One of the key activities of the Federation at present is the development of an international plain language standard.

Our focus is to develop an optional multi-language standard for plain language under the auspices of the International Standards’ Organization (ISO). The Standards Project has been on the our agenda since the we were established in 2009.

The development of the Standard is been overseen by a Standards Working Group made up of members of Clarity, PLAIN and the Center for Plain Language. Chaired by Christopher Balmford from Australia.

Update from Clarity 2018, Montreal conference

At Clarity’s conference in Montreal in October 2018, the 300+ attendees at a plenary session approved a proposal to develop an optional multi-language standard for plain language under the auspices of the International Standards’ Organization (ISO). The session was presented by 4 members of the Standards Committee of the International Plain Language Federation.

Summary of the session

The presenters detailed their plans to develop a standard that will work across as many languages as possible — to help writers everywhere develop documents that work for their readers. An ISO standard for plain language would have considerable weight in the worlds of business and government, which is accustomed to following ISO standards.

Plan and process

The Committee plans to apply to Standards Australia to develop a plain language standard. If the application is successful, then Standards Australia will allocate resources — project managers, drafters, consultation groups etc. — to develop the standard. Once it’s complete, the Committee will seek to have it adopted by the ISO, for other countries to consider.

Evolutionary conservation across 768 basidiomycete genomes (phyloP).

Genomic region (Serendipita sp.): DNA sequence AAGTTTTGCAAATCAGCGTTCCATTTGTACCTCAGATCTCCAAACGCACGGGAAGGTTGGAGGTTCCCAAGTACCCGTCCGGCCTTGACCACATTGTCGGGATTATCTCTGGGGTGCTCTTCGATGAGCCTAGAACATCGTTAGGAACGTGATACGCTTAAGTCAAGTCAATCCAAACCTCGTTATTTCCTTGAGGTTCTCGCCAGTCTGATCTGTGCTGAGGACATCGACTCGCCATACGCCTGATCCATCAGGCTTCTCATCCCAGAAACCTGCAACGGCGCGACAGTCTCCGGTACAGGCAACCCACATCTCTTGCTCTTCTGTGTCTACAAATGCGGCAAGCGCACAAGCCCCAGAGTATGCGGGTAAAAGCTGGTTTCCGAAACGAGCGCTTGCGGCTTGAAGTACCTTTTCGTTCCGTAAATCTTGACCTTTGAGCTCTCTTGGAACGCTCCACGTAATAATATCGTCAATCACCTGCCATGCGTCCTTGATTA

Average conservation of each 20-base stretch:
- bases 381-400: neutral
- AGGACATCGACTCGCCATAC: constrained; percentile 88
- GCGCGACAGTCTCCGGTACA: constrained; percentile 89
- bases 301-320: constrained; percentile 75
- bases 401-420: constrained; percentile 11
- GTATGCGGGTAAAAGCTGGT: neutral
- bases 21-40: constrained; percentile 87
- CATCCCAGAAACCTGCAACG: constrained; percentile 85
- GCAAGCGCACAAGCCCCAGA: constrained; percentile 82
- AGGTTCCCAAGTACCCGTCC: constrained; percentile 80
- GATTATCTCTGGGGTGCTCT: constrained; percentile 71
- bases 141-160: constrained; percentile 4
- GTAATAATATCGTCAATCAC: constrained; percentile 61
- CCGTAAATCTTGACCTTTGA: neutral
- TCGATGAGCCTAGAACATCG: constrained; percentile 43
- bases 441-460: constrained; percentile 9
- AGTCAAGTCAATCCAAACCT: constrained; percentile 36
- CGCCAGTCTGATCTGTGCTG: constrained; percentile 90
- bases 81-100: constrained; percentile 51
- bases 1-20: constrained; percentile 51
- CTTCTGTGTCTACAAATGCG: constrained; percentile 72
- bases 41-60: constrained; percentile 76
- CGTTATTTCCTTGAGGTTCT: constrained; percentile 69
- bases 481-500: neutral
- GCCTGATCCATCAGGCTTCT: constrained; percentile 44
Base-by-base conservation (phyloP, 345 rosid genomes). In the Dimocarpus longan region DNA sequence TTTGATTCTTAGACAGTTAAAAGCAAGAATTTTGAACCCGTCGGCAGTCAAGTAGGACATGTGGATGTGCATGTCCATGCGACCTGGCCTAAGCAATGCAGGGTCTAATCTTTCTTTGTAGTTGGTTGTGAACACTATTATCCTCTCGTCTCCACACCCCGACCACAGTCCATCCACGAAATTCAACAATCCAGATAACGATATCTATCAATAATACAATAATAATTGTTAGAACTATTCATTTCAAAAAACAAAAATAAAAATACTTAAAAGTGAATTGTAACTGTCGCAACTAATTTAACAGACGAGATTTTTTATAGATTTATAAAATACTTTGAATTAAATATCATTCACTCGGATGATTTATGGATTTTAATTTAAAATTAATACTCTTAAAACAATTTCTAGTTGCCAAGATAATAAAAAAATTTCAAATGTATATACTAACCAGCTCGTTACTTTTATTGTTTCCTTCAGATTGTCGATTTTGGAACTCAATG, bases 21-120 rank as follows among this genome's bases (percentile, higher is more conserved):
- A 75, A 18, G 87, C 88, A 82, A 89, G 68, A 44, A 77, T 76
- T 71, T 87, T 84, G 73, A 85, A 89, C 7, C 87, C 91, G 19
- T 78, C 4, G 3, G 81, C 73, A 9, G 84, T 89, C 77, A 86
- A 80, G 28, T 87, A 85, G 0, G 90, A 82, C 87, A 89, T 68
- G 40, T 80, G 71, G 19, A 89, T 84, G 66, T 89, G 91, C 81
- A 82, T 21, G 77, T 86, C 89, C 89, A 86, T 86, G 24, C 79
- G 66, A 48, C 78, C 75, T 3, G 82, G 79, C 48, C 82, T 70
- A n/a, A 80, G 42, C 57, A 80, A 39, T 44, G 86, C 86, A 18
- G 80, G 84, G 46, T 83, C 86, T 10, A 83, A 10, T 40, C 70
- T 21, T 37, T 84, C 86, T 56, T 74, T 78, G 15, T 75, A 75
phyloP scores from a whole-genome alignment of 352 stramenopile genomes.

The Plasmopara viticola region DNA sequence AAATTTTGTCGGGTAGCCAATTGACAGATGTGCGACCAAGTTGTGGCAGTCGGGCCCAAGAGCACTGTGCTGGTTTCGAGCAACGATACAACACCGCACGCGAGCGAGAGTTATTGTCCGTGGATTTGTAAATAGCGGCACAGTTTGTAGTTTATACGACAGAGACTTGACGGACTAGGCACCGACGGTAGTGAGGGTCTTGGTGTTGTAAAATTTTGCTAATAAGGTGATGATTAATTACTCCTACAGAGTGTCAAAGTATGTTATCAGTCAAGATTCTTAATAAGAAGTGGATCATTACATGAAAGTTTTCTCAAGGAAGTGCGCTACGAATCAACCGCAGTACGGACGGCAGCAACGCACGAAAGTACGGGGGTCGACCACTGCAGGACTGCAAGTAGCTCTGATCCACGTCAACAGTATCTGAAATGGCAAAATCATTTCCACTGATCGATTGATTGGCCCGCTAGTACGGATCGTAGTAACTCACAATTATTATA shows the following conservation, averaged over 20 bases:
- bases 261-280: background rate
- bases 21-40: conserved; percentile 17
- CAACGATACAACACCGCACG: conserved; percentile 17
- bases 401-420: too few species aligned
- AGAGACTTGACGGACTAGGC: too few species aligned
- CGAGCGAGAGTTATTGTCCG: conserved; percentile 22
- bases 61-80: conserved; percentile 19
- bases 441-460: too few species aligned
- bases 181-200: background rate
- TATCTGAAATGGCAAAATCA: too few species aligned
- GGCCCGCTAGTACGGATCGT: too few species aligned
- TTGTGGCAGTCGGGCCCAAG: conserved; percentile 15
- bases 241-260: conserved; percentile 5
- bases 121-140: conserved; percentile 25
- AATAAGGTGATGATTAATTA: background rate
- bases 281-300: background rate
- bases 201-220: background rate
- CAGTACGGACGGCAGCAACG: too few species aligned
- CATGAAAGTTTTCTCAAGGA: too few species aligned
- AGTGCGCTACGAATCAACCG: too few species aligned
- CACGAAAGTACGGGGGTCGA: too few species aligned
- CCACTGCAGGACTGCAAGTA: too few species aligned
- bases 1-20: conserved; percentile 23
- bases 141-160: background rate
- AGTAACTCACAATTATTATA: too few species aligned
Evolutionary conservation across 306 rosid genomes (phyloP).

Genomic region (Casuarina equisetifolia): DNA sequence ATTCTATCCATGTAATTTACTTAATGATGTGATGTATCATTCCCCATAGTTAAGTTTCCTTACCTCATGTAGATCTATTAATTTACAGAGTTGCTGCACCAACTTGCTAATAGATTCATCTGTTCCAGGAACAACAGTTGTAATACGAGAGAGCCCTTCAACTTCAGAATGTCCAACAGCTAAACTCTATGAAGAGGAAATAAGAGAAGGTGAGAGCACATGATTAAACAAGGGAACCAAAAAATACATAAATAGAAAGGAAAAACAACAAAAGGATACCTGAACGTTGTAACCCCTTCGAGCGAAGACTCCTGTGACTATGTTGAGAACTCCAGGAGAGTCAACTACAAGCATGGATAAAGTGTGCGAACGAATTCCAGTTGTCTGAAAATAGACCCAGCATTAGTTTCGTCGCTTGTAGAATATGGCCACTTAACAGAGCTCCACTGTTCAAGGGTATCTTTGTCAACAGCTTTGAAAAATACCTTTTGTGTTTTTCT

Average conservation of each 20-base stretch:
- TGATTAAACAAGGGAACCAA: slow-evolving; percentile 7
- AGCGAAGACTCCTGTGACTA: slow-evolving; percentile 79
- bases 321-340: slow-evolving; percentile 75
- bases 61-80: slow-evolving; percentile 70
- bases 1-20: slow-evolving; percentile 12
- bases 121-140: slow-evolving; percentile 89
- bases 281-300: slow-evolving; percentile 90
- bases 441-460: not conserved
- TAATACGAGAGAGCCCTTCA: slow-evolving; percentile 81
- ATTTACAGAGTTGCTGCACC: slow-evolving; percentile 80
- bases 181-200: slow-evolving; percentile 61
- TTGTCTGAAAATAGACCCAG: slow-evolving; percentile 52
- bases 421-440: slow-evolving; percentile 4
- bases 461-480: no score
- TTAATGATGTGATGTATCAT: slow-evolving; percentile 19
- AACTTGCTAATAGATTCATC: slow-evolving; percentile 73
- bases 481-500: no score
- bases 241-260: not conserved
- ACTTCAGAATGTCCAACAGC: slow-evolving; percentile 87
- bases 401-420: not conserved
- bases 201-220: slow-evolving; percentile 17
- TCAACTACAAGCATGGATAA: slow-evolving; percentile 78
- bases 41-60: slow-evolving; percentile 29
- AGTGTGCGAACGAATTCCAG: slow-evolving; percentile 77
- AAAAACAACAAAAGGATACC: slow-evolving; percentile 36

During the Standards Australia process, the Federation will circulate drafts for comment throughout the plain language world. It will do so principally to members of the 3 organisations that formed the Federation — namely:

A model for the standard

The Committee’s model for the standard is based on an existing guideline for web accessibility — Web Content Accessibility Guidelines (WCAG) 2.0. This is a model — not a draft. It sets out a likely approach to the structure of the standard.

A multi-language standard

The presenters emphasized that their intent is to develop a standard that will work in most, if not all, languages. Multi-language applications will be considered from the start of the process, not just after an English-language document is developed.

Stakeholder support

For the Committee’s application to Standards Australia to be successful, the application needs to show, among other things, that a plain language standard would be supported by stakeholder organisations — in business, government, education etc.

To support the project, you can help arrange stakeholder support for the Federation’s application to Standards Australia. Standards Australia is particularly interested in representative organisations, professional bodies, government regulators, unions, consumer groups, and academic and research bodies. While we need support mainly from Australian organizations, letters from other countries will be helpful too.

If you think you can get a support letter email us.


  • Clarity 2018, Montreal — Attendees warmly encouraged the Federation and the Committee to continue their work.
  • March 2019 — Apply to Standards Australia to start the process. After result, communicate through the Federation.
  • September 2019 — PLAIN in Oslo, progress report, partial draft.
  • September 2020 — Clarity conference, progress report more complete draft.
  • September 2021 — PLAIN conference, progress report. Australia process complete.

After that — From Australia to the world. The process can be initiated from Australia or from within a country. Remember, a standard can’t be inflicted on a country.